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Lillian D Wald Playground

The Daily Plant : Wednesday, September 7, 2005


photo by Ricardo Hinkle

Lillian Wald Playground in Manhattan is September’s Park of the Month—which means it will receive special attention (including panoramic photos) on our web site until October 1. After decades of being out of operation, this .68 acre playground was recently transformed from a vacant lot into an athletic sanctuary for students at the nearby University Neighborhood High School and the surrounding community.

Lillian Wald Playground, which is located between Montgomery and Gouverneur Streets on the Lower East Side of Manhattan, reopened to the public last April. Parks & Recreation landscape architect Ricardo Hinkle designed the court game area, which consists of handball, volleyball, and basketball courts, and is surrounded by a vibrant landscape of trees, shrubs, and spring bulbs.

New York City acquired this land in 1931. As a tribute to Lillian Wald’s efforts on behalf of local families and children, Mayor Fiorello H. LaGuardia and Park Commissioner Robert Moses dedicated the playground in her name on December 16, 1937. Following several decades of use, the playground fell into disrepair. Former City Council Member Kathryn Freed allocated the $1.1 million required to reconstruct the site, and it was only weeks later that Mayor Bloomberg came into office, with youth’s health and recreation as a top priority, and made sure the playground finally received the attention it deserved.

While Lillian Wald’s achievements in the fields of public health, social reform, and women’s rights won her national recognition, it was her achievements in New York City that earned her the status of a local hero.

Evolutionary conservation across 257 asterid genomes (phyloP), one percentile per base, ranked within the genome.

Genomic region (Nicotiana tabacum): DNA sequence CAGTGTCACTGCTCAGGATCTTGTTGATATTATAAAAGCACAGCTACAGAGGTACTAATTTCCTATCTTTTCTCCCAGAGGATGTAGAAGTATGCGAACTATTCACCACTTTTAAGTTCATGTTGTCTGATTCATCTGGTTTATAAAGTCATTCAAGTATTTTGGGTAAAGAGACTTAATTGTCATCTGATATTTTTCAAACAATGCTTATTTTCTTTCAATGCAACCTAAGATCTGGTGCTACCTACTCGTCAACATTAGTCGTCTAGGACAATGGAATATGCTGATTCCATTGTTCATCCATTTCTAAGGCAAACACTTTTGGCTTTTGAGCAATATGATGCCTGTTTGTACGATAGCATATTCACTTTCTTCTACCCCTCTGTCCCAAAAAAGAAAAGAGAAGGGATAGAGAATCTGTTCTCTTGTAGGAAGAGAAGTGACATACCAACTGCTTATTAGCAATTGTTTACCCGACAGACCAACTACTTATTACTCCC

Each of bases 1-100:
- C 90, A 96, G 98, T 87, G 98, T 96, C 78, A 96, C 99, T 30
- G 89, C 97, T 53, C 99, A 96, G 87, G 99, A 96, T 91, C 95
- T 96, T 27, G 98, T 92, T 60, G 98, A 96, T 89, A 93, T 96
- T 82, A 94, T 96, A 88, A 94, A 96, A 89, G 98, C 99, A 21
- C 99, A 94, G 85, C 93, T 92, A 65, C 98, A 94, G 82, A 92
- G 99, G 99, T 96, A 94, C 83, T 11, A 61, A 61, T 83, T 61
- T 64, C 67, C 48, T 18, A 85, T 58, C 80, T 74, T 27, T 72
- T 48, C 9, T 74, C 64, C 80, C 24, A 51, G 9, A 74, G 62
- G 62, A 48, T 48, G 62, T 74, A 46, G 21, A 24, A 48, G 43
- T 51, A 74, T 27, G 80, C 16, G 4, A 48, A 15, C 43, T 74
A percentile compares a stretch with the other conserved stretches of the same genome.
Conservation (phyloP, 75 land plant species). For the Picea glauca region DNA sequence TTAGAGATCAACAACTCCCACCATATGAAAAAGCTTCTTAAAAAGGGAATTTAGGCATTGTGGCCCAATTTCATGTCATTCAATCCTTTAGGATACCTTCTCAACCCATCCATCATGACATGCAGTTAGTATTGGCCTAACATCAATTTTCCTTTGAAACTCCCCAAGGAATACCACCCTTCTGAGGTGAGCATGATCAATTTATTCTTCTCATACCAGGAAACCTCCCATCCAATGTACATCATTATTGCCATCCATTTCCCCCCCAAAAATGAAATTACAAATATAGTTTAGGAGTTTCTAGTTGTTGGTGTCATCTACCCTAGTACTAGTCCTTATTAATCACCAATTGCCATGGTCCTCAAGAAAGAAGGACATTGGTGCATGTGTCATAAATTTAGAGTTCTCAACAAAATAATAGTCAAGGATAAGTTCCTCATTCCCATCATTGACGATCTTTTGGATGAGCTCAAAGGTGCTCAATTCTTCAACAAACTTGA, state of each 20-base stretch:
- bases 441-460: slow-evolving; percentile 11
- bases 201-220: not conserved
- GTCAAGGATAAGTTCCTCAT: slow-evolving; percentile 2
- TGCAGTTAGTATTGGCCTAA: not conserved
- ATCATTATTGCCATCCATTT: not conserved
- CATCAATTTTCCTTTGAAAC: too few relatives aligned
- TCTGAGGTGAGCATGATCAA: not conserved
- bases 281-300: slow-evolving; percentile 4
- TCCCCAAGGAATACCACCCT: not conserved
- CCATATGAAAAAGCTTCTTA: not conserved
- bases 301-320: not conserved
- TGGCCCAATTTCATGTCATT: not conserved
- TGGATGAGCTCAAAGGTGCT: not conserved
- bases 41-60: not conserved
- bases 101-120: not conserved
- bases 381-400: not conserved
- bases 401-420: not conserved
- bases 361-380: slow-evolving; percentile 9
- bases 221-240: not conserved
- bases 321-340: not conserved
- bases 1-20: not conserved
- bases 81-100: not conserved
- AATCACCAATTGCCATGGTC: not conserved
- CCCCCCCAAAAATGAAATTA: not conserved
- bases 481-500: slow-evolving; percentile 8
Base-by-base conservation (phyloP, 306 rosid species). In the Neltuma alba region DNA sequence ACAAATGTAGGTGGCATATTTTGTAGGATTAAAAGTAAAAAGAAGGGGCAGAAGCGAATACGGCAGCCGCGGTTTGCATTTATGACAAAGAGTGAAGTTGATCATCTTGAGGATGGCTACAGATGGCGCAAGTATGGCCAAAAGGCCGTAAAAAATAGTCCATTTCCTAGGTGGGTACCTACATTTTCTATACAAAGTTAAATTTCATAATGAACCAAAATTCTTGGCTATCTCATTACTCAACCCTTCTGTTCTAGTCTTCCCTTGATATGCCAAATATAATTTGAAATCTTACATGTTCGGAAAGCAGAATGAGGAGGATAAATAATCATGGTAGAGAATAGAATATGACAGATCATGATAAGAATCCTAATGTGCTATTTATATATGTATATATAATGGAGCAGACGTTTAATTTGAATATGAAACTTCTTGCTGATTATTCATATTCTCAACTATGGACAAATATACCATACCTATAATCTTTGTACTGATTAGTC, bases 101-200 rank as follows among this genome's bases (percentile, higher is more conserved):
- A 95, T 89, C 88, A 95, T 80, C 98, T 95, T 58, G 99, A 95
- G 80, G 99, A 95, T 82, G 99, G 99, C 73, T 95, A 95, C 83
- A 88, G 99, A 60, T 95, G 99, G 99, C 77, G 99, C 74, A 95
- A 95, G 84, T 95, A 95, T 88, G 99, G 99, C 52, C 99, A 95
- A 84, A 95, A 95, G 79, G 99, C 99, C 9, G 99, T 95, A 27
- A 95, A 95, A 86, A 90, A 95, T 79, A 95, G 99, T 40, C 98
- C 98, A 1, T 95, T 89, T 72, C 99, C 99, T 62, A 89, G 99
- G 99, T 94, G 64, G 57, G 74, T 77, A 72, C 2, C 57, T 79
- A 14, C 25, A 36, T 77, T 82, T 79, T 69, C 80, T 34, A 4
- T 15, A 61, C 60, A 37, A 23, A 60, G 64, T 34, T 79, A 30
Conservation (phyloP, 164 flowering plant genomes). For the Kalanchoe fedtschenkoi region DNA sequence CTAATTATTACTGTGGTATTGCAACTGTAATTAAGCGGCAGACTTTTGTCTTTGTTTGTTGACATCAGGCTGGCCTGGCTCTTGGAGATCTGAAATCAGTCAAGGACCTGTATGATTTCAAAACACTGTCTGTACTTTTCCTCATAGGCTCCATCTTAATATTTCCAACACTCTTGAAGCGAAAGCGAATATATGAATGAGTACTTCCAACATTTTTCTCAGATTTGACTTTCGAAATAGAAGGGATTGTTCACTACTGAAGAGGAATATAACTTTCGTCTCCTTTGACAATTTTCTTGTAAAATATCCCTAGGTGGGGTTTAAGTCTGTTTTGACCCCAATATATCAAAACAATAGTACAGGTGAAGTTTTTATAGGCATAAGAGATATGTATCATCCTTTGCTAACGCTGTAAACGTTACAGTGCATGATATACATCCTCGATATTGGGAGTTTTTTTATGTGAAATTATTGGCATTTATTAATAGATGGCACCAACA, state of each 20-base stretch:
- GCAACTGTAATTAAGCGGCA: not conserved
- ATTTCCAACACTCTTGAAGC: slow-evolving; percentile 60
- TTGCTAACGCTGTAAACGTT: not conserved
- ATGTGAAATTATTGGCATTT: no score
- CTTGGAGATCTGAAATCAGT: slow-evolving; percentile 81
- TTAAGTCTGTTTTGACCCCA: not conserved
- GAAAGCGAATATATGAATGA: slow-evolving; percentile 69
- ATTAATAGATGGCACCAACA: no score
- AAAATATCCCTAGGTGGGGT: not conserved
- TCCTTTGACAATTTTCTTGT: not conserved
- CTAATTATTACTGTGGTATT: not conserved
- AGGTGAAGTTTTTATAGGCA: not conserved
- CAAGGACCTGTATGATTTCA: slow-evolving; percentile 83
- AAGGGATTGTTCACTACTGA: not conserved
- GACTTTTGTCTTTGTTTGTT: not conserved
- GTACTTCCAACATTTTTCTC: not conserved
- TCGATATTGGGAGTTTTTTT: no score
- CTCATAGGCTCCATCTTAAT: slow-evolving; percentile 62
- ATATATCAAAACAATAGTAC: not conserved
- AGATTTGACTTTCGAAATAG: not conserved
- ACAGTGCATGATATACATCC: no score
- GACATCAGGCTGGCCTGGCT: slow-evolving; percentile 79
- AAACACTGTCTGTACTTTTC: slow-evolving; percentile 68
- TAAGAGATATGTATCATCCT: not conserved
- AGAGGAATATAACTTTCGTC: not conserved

After collaborating with fellow nurse Mary Brewster to establish the Visiting Nurse Service in 1893, a home care assistance service for the poor, Wald realized the need for an even more comprehensive community service to further meet community needs. Wald founded the Henry Street Settlement later that year, which gave community residents access to health care, education, and recreation facilities. In 1898, Wald and Parks Commissioner Stover founded the Outdoor Recreation League to sponsor playground construction as a safer alternative to street play. Wald’s goal of improving the life and health of children lives on through the efforts of dedicated and caring community members, organizations, and city officials.

"Park of the Month" introduces some of our greatest parks and green spaces to curious New Yorkers and visitors alike. A link to this month’s highlighted park is available on Parks’ website,, and the dedicated page includes panoramic and still photos, an interactive map, historical and press information, as well as links to capital projects and inspections.

-written by Carli Smith


"Wise men and women have expounded the social philosophy of play and recreation, pointing out that these may afford wholesome expression for energies which might otherwise be diverted into channels disastrous to peace and happiness; that clean sport and stimulating competition can replace the gang feud and even modify racial antagonisms. The most satisfactory evidence of this conviction is, of course, the recognition of the child’s right to play, as an integral part of his claim upon the state."

Lillian Wald

Directions to Lillian D Wald Playground

  • Lillian Wald Playground Ribbon Cutting
  • Lillian Wald Playground Ribbon Cutting
  • Lillian Wald Playground Ribbon Cutting
  • Lillian Wald Playground Ribbon Cutting
  • Lillian Wald Playground Ribbon Cutting
  • Lillian Wald Playground Ribbon Cutting
  • Lillian Wald Playground Ribbon Cutting
  • Lillian Wald Playground Ribbon Cutting
  • Lillian Wald Playground Ribbon Cutting

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